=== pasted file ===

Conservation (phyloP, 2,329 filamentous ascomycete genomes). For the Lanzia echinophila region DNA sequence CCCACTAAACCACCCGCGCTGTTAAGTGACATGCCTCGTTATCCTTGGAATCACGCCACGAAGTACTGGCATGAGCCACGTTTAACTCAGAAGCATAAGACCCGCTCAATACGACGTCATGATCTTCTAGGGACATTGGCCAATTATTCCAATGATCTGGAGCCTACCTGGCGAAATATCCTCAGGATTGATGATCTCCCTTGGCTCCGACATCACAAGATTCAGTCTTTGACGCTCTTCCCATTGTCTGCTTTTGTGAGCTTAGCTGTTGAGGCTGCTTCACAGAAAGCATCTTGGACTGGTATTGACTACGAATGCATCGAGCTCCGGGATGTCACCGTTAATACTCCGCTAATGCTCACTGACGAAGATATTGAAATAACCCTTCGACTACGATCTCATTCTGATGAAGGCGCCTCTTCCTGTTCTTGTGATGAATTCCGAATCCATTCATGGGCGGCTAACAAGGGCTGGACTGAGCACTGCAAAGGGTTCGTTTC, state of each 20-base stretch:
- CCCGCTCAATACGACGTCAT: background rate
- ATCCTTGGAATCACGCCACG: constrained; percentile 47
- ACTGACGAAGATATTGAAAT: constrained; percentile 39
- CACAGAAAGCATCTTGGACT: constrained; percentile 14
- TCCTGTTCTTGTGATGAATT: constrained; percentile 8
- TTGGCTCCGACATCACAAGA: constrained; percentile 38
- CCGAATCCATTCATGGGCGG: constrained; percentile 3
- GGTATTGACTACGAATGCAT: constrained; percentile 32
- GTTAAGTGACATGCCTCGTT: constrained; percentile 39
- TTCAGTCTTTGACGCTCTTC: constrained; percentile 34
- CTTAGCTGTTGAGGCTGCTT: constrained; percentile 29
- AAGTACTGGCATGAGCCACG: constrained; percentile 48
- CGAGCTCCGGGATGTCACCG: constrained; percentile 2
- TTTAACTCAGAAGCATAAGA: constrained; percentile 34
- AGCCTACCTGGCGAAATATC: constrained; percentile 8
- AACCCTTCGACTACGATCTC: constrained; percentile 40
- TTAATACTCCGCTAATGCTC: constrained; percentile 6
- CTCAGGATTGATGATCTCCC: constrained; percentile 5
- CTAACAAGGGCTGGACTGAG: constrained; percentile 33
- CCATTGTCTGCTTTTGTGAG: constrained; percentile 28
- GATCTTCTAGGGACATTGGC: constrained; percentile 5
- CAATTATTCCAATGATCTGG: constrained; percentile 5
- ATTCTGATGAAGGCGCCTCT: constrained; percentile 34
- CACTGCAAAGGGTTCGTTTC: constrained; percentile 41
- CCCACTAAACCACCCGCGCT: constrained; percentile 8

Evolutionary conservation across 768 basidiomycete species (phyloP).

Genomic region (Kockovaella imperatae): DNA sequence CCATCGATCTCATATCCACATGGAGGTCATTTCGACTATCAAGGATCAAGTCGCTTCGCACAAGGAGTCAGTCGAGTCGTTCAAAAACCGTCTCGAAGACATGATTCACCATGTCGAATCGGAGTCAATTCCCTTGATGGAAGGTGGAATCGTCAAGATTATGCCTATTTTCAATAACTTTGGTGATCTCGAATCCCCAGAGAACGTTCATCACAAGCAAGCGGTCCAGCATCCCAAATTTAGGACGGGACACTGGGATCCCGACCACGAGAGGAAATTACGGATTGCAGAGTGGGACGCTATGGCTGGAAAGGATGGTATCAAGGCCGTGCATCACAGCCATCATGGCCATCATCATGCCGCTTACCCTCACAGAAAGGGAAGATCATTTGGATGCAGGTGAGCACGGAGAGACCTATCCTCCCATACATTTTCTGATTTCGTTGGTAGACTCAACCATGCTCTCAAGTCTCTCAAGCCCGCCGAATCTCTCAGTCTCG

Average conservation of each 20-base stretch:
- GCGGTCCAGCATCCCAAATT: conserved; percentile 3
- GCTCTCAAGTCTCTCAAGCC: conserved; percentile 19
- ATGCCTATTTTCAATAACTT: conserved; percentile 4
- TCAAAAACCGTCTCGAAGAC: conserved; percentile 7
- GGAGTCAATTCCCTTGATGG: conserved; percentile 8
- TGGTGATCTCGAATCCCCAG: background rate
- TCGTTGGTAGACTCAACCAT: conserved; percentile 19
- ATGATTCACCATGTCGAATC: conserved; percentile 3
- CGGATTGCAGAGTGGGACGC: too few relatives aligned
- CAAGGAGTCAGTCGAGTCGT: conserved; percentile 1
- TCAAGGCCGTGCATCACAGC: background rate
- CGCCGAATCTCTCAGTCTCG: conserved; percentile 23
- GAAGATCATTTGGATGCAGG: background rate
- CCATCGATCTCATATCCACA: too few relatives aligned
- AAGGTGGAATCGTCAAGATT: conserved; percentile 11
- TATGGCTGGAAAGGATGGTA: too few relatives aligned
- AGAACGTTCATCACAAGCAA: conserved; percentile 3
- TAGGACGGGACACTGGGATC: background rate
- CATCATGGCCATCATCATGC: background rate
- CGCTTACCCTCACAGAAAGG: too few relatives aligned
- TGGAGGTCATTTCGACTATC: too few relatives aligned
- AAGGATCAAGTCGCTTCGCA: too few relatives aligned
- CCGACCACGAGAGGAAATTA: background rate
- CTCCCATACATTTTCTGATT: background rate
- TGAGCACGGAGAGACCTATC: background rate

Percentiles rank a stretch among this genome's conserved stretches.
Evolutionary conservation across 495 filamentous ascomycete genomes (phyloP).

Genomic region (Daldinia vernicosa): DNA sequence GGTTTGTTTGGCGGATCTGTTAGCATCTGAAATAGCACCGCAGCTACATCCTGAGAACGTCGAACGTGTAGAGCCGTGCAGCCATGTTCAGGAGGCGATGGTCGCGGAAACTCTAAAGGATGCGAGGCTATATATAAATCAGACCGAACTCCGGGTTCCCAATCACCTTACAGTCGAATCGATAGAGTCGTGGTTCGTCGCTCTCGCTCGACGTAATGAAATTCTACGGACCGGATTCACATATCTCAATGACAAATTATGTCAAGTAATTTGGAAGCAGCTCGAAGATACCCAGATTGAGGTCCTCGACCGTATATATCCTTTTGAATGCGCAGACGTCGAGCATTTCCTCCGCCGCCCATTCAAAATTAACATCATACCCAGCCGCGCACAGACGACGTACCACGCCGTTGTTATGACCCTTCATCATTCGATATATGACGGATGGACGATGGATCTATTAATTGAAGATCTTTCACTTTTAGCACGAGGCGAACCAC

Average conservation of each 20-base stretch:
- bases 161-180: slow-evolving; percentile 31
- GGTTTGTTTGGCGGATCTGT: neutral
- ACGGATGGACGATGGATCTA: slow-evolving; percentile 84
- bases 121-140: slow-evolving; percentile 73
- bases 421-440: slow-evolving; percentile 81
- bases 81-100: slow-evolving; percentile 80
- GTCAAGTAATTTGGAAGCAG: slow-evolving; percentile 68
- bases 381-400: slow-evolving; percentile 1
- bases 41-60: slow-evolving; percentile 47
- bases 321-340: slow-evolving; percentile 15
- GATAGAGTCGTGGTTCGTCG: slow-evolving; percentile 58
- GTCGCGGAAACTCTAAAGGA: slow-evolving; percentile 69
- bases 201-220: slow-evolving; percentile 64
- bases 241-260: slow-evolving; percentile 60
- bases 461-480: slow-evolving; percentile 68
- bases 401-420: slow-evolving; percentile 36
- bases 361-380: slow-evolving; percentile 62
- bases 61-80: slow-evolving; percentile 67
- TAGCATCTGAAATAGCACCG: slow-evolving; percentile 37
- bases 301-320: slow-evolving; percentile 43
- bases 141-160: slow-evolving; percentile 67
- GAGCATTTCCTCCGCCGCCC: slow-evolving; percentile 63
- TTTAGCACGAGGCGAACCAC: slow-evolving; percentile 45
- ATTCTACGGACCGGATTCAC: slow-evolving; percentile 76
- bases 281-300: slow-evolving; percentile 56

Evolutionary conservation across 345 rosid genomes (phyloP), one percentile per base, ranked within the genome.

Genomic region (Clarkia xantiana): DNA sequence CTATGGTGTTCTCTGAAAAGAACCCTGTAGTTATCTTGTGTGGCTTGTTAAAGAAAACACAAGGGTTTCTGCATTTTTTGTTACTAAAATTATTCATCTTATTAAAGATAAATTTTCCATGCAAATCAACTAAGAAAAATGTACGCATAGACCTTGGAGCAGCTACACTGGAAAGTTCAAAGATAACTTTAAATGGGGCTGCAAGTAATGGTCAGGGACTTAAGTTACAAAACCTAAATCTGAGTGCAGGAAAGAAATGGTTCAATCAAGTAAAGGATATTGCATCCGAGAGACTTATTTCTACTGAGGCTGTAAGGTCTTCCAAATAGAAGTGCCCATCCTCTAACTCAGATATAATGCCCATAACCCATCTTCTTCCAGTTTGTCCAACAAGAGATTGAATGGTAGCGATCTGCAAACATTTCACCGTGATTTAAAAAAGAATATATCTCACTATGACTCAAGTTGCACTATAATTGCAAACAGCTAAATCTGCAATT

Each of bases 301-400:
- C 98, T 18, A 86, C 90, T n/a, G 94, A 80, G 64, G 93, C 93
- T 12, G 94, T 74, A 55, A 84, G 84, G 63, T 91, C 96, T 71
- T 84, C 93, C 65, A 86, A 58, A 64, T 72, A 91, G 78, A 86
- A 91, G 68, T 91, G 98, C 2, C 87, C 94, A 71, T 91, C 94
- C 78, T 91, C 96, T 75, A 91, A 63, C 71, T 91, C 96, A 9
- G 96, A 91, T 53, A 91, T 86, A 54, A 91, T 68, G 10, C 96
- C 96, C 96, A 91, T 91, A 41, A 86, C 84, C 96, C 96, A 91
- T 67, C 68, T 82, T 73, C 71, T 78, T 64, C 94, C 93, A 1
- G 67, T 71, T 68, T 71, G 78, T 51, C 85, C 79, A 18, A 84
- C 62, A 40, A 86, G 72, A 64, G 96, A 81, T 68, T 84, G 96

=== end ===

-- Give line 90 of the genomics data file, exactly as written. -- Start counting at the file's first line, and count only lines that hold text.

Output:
- A 91, G 68, T 91, G 98, C 2, C 87, C 94, A 71, T 91, C 94